CATCHING UP WITH ... ROY DRUSKY

Country music history may have sung a different tune had Roy Drusky recorded the song he was offered in 1961. That's when legendary producer Owen Bradley suggested Roy try his mellow baritone on a tune called "I Fall to Pieces."

"I told Owen, 'I think it's a great song, but it's a girl's song.'" recalls Roy, now 73. "He replied, 'If you don't want it, I've got a girl that will do it.' He played it for Patsy Cline, she recorded it - and that's history."

The Atlanta native doesn't bemoan the loss - after all, he did enjoy 14 Top 10s from 1960 to 1970, including "Three Hearts in a Tangle," "Another" and "Second Hand Rose." He also wrote hits for others, including Faron Young's 13-week chart-topper "Alone With You," whose success inspired Roy to move to Nashville in 1958.

But that wasn't the career path he had imagined for himself. "I wanted to play baseball," admits Roy. But after an unsuccessful tryout with the Cleveland Indians, he joined the Navy in 1947 and fell in love with music.

"We had a little band on the USS Toledo, and that's where I got an interest in country music," he remembers. "After I'd watch the guitar player, I would go back to my bunk and try to play like him."

After the Navy, Roy briefly attended Atlanta's Emory University to become a veterinarian - but music, he says, "was tearing at me." Roy formed a band, got his own 15-minute radio show in Decatur, Ga., and eventually traveled to Houston and Minneapolis as a musician and DJ.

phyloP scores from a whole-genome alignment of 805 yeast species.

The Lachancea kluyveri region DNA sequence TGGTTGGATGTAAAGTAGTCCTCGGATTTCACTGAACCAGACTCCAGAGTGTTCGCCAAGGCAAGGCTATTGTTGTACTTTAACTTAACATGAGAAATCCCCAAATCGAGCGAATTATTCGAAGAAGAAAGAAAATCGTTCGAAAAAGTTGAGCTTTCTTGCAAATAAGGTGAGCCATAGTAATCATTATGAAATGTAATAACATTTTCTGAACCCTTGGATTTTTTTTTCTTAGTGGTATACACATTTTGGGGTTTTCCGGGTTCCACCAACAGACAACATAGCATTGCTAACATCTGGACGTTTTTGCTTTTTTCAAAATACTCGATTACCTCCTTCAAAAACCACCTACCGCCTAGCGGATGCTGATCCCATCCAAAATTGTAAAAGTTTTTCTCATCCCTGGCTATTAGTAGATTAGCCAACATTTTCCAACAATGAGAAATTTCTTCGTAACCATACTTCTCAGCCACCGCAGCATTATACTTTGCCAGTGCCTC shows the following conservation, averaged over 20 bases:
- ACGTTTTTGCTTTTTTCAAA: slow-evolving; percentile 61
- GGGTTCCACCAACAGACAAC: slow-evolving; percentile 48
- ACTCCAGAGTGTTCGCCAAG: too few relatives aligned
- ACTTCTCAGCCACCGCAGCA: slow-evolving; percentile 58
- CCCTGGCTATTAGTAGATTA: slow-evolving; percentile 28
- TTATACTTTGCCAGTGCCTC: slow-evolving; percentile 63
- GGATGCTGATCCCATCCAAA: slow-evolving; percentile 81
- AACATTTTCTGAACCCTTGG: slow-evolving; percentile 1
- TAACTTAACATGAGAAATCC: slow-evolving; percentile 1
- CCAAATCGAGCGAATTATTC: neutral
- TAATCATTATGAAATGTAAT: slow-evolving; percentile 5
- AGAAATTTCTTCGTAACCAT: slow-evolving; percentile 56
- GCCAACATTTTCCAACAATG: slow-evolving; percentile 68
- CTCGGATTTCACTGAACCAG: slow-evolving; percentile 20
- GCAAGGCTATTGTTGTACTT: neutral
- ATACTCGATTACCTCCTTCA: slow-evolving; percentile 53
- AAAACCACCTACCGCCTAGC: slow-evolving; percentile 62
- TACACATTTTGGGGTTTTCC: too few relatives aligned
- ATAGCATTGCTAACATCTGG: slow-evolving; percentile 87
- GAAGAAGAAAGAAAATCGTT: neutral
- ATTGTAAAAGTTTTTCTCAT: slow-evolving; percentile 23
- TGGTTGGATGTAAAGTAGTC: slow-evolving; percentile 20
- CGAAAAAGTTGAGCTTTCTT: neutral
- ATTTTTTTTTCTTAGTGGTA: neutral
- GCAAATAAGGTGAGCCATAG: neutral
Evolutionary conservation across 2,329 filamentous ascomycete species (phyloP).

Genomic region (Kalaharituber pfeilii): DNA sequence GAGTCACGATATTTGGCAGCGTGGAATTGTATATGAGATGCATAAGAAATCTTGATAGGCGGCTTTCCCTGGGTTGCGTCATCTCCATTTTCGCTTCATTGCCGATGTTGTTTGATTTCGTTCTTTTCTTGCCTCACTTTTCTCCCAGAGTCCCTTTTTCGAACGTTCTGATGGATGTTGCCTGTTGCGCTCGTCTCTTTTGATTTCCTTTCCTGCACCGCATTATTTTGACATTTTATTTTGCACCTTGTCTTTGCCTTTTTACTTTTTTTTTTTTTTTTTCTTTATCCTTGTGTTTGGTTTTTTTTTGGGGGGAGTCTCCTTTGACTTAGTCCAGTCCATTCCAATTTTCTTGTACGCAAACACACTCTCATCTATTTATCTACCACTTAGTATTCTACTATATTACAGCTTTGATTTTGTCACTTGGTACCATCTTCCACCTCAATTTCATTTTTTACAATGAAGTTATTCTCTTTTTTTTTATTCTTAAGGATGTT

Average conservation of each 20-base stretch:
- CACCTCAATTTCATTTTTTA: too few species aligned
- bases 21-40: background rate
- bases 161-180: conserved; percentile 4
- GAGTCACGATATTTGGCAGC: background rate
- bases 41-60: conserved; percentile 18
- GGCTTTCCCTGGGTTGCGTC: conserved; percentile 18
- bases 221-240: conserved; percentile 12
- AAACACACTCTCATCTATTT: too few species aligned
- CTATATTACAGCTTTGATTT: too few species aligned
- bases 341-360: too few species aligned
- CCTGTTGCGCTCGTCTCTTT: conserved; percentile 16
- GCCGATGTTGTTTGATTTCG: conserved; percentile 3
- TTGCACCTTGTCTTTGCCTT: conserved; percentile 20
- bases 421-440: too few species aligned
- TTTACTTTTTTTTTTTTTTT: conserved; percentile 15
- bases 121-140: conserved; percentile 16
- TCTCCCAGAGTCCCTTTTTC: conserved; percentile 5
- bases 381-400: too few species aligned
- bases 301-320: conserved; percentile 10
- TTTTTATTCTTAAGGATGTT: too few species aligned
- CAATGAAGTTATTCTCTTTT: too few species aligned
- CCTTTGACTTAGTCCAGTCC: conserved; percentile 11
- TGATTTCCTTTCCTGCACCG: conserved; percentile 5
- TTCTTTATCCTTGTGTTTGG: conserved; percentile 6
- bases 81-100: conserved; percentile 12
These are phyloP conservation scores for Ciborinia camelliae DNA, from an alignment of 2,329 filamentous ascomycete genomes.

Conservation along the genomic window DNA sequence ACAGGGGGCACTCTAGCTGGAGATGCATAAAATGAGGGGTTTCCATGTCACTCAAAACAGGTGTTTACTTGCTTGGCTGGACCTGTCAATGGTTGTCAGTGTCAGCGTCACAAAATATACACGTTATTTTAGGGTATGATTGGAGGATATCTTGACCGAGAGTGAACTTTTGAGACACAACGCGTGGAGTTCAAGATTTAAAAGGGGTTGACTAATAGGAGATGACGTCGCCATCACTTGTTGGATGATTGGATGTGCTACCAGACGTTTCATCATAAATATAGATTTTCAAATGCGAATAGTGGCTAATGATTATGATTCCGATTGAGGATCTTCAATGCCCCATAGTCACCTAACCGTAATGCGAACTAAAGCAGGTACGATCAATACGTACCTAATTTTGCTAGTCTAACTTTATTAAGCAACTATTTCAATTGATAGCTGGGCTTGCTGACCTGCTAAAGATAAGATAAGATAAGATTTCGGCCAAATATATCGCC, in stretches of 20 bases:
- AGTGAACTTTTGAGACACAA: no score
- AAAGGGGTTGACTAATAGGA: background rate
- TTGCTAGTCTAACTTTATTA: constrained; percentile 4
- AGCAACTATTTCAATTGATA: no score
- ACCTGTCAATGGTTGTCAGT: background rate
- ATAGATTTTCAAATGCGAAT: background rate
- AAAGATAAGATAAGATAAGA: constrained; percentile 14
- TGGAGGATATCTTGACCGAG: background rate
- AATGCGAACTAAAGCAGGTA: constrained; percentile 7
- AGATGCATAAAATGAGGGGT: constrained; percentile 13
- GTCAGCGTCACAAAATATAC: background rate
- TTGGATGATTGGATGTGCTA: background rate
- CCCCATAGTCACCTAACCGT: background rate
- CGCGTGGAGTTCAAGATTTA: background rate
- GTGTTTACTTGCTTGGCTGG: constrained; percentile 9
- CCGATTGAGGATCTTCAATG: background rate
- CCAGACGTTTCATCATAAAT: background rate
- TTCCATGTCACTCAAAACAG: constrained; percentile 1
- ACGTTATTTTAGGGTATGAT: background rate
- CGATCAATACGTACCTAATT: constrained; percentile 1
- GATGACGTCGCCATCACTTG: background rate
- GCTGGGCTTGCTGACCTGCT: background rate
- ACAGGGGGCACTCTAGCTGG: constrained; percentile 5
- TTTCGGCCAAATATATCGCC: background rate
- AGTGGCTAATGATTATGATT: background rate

Once in Nashville, he quickly began stacking up hits - including his biggest, 1965's "Yes, Mr. Peters," a duet with Priscilla Mitchell recorded on the spur of the moment. "We had completed a session and had about 15 minutes left," Roy recalls. "We ran over the song once or twice, and then recorded it. That was it."

These days, Roy lives on a small farm in Portland, Tenn., with wife Bobbye and their dogs. He says most of his days are spent "enjoying my four grandkids." While he describes himself as semi-retired, Roy sings gospel occasionally and occasionally appears on the Grand Ole Opry, where he's celebrating his 45th year as a member.

And even as he looks back on a string of hits that stretched into the mid-'70s, Roy now regrets that he focused so much on his singing career. "If I had to do it over, I'd probably concentrate on songwriting," he admits. "The royalties are insurance for your old age."

Story by Nick Krewen

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